Traveling to some 40 cities in the US, EMEA, and Asia Pacific, we hosted thousands of attendees with roughly a 50/50 split between those who were LAN or SAN focused. The response far exceeded our expectations since we didn’t know how travel budgets might be impacted during this time. However, many attendees told us that the Brocade event was the only one that they were attending that quarter because they believe the ROI would greatly outweigh any travel costs.

The Extraordinary Networks Tour also gave us several other customers and industry insights. Here are some common themes that we heard. First and foremost, cost continues to be the number on concern in decision making factor among IT professionals. This group is eagerly look for an alternative supplies of networking solutions who can significantly reduce their overall IT spend, without having to completely tear out all of their existing infrastructure. Brocade is actively demonstrating how we can reduce their IT infrastructure costs by a minimum of 30% and improve their operational performance.

Second, while they want to protect their IT investments, these attendees also realize that their current requirements in future solutions need to be able to handle the massive growth in network traffic and data. They responded very positively to our end to end product portfolio of higher density and higher performance LAN and SAN solutions, and said that what we are delivering today in planning for the future is exactly what they need.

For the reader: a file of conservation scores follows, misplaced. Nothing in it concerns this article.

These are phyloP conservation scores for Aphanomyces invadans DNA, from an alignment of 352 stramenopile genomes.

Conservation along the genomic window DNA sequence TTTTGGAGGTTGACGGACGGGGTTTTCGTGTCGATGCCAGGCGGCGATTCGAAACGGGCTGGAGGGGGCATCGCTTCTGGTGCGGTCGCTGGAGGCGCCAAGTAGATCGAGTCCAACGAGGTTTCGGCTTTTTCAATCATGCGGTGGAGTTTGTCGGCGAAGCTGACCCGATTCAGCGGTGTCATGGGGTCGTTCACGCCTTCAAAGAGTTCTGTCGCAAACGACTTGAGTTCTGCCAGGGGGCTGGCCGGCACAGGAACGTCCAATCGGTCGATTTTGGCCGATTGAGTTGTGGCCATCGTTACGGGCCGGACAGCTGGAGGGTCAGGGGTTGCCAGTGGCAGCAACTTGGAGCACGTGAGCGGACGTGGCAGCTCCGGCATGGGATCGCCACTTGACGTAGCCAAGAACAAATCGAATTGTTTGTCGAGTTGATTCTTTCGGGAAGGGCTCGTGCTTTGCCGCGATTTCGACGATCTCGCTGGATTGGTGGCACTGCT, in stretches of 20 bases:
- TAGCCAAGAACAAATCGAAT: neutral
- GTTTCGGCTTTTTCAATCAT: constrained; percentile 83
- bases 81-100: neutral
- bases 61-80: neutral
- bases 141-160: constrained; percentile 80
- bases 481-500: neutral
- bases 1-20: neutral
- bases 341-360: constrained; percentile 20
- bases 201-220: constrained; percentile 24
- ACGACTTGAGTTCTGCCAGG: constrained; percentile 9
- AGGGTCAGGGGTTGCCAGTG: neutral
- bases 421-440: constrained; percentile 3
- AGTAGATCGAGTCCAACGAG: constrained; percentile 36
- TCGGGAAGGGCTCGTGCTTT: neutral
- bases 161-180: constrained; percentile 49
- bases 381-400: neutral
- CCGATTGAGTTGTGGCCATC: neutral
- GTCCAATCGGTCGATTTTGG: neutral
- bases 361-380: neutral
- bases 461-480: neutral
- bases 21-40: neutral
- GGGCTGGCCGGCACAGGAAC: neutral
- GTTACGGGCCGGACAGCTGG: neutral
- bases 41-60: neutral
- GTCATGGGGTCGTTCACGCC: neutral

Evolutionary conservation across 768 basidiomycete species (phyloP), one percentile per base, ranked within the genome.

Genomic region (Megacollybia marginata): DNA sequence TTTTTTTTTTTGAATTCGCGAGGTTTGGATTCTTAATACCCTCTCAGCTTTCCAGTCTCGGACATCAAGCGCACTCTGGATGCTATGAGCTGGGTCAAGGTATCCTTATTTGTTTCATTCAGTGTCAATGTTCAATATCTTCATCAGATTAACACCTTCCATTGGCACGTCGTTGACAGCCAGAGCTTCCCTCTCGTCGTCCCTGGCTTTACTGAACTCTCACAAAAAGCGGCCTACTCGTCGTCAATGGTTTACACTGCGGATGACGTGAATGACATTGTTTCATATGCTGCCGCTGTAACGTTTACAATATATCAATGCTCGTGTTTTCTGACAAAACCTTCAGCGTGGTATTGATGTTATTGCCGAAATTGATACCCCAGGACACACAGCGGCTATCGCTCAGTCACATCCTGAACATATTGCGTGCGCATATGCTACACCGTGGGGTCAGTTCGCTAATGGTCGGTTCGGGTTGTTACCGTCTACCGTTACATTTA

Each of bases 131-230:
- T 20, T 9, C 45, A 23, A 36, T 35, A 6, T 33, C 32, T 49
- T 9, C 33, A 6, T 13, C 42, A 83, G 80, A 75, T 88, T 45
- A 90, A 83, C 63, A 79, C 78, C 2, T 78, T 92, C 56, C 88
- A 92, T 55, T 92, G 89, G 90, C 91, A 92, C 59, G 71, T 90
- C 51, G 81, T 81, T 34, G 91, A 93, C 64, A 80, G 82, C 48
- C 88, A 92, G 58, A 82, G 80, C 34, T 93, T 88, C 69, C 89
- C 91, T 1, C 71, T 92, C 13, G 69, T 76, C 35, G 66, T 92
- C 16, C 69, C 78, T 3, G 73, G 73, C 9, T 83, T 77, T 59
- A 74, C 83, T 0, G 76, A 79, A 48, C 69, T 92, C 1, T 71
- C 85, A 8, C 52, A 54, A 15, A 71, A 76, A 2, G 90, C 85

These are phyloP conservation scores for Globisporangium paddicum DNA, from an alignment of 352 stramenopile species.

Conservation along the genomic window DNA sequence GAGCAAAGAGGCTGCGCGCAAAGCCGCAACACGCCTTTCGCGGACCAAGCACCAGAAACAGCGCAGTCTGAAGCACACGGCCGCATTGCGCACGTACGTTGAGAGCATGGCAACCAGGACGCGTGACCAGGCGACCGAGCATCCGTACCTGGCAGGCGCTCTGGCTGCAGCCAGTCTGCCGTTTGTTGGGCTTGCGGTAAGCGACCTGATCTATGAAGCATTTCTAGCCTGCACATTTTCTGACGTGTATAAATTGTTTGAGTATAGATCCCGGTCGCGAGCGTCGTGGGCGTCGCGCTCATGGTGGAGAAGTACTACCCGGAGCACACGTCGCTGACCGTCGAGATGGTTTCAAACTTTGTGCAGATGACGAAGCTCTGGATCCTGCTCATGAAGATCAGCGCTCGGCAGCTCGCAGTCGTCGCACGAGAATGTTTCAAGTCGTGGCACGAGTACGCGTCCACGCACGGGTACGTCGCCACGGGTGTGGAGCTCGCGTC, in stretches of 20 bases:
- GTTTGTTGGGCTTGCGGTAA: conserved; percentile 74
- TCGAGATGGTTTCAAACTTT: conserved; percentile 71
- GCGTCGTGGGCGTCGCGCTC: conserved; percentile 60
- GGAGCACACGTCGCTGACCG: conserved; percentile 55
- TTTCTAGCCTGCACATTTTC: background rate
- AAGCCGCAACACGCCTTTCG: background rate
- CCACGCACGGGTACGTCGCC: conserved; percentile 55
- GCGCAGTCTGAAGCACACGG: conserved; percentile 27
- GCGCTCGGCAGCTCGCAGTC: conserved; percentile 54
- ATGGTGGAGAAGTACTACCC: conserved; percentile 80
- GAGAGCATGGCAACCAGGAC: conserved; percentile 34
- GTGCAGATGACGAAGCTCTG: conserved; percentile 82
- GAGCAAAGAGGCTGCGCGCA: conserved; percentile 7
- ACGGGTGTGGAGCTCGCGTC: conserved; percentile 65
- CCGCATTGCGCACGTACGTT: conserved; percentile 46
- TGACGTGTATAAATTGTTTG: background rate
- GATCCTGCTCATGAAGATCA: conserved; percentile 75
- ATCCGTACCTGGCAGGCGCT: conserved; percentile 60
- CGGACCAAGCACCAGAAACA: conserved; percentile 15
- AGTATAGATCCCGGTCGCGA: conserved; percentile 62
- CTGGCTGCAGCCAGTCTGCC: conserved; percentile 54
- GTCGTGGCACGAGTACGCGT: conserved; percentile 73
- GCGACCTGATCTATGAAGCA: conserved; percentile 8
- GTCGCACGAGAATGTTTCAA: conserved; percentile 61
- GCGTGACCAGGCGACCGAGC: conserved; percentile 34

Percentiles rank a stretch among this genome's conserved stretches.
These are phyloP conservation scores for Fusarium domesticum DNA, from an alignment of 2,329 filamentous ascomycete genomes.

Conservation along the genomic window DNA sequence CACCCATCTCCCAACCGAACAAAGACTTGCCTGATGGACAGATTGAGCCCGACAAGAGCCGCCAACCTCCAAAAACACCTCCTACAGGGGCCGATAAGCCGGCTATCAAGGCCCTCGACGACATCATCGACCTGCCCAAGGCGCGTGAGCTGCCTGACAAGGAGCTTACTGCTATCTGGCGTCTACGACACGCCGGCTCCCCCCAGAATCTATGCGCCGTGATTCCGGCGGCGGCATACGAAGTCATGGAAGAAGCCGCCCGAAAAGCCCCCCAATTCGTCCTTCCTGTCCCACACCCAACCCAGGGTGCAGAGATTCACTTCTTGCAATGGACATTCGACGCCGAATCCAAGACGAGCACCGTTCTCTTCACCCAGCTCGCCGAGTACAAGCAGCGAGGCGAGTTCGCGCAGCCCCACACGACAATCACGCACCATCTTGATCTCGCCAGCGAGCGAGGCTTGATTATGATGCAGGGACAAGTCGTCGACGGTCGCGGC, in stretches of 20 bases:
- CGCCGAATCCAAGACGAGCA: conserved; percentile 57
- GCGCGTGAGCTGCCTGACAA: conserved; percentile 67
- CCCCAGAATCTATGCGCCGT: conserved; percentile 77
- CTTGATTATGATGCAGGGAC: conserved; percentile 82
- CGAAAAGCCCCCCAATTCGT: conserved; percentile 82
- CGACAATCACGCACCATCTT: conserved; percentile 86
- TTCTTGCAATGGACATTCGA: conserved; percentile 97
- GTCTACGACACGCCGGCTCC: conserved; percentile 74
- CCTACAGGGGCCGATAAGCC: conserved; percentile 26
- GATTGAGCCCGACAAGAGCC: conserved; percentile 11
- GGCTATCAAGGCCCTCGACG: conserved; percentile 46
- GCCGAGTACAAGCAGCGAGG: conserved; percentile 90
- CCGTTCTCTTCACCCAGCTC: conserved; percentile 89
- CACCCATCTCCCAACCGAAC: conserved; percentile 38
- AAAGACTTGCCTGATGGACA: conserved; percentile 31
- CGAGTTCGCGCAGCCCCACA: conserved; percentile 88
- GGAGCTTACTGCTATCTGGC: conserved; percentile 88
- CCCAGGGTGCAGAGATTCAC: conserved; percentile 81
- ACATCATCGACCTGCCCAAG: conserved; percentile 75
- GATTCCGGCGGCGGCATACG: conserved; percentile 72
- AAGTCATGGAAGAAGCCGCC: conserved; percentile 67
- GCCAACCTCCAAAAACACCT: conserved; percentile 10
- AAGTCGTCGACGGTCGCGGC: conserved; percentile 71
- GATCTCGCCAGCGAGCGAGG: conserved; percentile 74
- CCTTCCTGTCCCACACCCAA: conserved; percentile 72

Third, while customers expect innovation from Brocade, they also remind us that they need to transition to new technologies on their own timeline. That means we must continue to support and enhance fiber channel and IP Ethernet technologies. Customer feedback on our recently launched FCOE and CEE top of rack switch product was very positive but we must also respect their view that the adoption of FCOE and CEE technologies will not happen until the latter part of 2010. Customers feel confident that we have a solution that supports every step of their IT timeline for the foreseeable future.

Lastly, the networking supplier landscape is changing. Customers and partners view Brocade as a clear leader in delivering complete and competitive enterprise networking solutions to the market. They are not longer tied to their incumbent vendors and we believe this is evidenced by shifting market share in our space, which I will discuss in a moment.

Another important proof point that our strategy is on target is the positive momentum in our sales channels. Brocade has always been known for our long term commitment to our OEM partners. We believe this strategy delivers the full promise of next generation enterprise networking solutions to customers in a way that offers them cost effective, non-proprietary choices.

One example of this is our partnership with HP. As an HP virtual connect partner for their new C-class blade system solutions. We have worked together to deliver a low cost converged infrastructure that meets today’s goals to reduce costs in tomorrow’s requirements for simplified secure and highly virtualized data centers.

The addition of IP Ethernet products has opened many doors for Brocade and we continue to work with some other key partners to deliver end to end solutions to customers. Some the world’s largest data center and network service providers and campus LAN customers are now asking for us by name. We’ve been able to assess their environments to show them how we can save costs and update their infrastructures with higher energy efficient and higher performance products.